Power is not a singular attribute but a tricky intersection between the power of the person and the power of the role. I’ve written elsewhere about this tricky problem of the fit between the power of the person and the power of the role, the interaction of power and status.

Poor use of power most often stems from a dissonance between the personal power of the one in the role and the power of the role itself.

Now a study published in the Journal of Experimental Social Psychology shows how this dynamic happens in a research study. The implications of this are vast and useful for everything from ethics in corporate governance to bullying in schools.

What makes it even trickier is that status is not static; it fluctuates depending on many factors. Under threat and attack, our status can go down. In fact, under threat, when triggered, it’s common to regress to the place where we have been hurt or wounded, because that is where we learned to defend ourselves. This is why power needs to come with a User’s Guide: We regress to our place of lowest status, and from there, reach for our biggest rank to defend ourselves.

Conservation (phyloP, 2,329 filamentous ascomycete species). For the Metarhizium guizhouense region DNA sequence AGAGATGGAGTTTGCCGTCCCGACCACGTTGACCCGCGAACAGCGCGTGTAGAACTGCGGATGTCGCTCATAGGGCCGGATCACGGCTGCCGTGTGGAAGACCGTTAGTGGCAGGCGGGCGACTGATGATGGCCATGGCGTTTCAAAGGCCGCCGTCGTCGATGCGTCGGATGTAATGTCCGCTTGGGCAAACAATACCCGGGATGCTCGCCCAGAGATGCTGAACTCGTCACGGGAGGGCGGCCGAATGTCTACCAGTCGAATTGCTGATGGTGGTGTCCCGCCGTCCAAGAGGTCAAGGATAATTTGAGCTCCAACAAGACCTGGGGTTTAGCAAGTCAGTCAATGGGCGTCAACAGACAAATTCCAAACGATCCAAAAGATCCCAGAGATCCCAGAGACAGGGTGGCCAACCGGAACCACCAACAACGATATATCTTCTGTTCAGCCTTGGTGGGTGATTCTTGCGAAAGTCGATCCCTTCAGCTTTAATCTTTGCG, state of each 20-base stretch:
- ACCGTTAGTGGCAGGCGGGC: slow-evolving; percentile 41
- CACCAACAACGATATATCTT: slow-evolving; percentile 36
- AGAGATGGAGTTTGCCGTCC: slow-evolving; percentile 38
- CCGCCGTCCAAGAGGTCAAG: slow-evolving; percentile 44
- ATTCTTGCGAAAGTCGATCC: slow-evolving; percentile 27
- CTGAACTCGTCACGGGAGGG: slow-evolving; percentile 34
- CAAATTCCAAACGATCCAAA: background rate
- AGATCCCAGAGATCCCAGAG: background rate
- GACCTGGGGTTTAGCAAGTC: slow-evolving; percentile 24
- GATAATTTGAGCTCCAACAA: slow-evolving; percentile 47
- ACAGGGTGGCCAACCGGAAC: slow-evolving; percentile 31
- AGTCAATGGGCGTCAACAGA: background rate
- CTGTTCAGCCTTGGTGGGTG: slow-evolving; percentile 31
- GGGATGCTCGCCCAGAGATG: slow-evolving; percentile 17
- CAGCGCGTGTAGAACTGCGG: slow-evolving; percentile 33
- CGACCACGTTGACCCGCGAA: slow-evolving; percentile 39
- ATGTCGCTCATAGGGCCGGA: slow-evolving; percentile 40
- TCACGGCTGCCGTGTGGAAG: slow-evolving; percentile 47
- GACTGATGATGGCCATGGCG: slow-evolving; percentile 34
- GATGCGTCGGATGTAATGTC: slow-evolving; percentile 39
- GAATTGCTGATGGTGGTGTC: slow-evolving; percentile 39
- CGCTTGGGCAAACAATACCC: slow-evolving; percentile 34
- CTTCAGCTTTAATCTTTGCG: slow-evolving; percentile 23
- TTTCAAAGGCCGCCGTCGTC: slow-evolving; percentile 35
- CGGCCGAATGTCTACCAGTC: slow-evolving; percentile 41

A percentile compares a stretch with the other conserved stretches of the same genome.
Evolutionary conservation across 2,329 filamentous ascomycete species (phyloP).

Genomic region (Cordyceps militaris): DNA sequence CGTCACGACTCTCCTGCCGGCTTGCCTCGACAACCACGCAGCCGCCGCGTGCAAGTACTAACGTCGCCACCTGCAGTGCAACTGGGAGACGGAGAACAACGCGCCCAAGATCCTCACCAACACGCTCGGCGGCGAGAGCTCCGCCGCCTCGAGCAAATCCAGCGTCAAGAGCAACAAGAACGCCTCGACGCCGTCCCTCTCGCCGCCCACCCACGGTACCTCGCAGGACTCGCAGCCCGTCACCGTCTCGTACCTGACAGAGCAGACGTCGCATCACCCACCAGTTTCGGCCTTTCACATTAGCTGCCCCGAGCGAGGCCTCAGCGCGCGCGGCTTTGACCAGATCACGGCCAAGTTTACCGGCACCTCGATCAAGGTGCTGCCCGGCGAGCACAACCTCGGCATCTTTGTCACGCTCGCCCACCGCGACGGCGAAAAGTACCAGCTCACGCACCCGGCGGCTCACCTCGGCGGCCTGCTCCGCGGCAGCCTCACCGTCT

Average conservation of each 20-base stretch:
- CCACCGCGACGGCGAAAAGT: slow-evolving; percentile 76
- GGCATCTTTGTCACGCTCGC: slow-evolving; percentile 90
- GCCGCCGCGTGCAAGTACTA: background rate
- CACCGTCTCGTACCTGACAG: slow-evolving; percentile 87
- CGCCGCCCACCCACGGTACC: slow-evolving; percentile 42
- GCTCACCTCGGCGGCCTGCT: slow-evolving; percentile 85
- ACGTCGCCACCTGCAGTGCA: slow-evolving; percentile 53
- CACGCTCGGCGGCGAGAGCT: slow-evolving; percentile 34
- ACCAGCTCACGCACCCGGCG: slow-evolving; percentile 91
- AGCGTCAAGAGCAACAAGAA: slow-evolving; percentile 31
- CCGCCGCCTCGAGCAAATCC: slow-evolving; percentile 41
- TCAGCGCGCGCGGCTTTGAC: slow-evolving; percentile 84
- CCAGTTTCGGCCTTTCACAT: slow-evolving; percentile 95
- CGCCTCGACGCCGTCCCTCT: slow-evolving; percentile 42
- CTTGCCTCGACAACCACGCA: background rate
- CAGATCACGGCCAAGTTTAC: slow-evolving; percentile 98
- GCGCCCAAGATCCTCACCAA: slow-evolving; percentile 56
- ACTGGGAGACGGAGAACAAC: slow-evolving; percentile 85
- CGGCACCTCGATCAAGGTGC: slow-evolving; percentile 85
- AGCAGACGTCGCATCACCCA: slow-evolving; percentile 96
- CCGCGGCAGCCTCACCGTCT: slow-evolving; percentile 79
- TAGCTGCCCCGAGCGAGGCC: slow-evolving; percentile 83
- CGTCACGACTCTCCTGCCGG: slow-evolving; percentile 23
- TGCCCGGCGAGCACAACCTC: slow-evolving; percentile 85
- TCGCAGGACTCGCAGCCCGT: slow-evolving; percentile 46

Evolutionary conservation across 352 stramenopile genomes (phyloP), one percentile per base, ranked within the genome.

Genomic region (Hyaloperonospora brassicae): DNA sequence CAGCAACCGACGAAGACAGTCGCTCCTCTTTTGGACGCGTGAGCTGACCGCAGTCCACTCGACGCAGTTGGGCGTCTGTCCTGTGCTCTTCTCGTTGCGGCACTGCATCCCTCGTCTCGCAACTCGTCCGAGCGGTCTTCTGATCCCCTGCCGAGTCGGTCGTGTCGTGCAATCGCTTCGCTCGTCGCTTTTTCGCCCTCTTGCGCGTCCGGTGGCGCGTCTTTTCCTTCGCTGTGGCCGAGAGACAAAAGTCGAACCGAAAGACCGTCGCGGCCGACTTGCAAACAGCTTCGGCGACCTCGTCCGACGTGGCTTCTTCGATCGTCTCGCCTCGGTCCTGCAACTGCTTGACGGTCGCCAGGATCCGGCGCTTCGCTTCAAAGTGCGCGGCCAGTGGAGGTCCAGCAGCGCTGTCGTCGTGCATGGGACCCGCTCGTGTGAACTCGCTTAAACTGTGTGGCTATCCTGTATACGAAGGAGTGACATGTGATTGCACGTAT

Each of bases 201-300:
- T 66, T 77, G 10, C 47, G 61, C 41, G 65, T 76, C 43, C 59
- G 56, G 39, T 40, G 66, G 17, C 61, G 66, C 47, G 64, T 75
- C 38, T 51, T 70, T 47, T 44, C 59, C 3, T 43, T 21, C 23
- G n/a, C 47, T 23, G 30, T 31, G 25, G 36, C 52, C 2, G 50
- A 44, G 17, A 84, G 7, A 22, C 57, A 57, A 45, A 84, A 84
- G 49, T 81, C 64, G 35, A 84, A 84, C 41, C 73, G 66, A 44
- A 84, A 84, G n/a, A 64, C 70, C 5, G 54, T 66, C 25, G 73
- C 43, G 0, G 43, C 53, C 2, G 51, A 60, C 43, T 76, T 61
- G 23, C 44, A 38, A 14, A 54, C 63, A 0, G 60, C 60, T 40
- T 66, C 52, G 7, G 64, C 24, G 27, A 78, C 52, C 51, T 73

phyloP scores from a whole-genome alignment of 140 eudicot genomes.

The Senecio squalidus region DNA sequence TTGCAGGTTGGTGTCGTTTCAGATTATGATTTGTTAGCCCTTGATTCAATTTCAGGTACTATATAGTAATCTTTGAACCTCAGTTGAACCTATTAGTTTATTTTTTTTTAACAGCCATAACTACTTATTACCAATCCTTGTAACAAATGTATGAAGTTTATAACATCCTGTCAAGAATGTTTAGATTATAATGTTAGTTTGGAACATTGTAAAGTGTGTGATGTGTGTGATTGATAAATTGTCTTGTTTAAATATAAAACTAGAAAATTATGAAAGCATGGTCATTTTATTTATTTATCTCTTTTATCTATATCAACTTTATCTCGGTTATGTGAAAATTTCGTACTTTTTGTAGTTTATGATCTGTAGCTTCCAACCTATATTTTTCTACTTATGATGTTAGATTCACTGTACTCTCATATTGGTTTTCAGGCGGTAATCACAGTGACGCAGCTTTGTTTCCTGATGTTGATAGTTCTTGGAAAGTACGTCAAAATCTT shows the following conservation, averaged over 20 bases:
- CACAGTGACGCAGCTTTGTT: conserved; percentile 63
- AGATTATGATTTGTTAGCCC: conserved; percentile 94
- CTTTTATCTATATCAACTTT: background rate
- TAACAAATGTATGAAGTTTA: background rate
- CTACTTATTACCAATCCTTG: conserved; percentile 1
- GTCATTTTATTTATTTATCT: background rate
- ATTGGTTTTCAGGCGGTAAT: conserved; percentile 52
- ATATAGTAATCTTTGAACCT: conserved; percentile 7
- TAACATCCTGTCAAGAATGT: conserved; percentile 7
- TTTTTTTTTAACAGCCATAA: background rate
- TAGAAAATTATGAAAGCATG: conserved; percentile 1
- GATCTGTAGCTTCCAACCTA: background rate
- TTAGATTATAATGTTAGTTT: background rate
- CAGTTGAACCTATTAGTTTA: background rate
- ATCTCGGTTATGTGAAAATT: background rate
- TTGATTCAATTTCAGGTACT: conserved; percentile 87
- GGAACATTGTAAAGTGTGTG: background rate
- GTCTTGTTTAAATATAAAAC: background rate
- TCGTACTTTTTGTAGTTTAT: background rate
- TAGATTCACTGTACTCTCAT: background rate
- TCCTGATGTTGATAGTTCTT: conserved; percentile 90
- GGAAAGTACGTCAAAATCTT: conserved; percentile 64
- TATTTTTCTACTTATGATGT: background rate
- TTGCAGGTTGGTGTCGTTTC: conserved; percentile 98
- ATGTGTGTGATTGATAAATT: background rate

2 Responses so far.

  1. Eileen Clark says:

    Hi Julie
    I was thinking when I read the article that low status can occur even among corporate bankers (probably not news to anyone else but a revelation in my mind!) i.e. no matter how high up the ladder we go we can still pervieve ourselves as less than or as having less than another. This of course made me realise that status is indeed an internal reality. I thought in the first instance of corporate bankers because of the greed and abuse of power that is going on in that realm currently and reading about this study helped some things click in to place for me. We are all insecure about something in the end! Some people have the means to try and compensate for their insecurity in ways that damage and prevent them from gaining awareness, or even gaining the desire for awareness.

    • juliediamond says:

      Hi Eileen, yes, that’s the intriguing thing about power v. status – our inner experiences of power operate, oddly enough, independently from our position or power. And how we compensate for this goes directly to our use of power.

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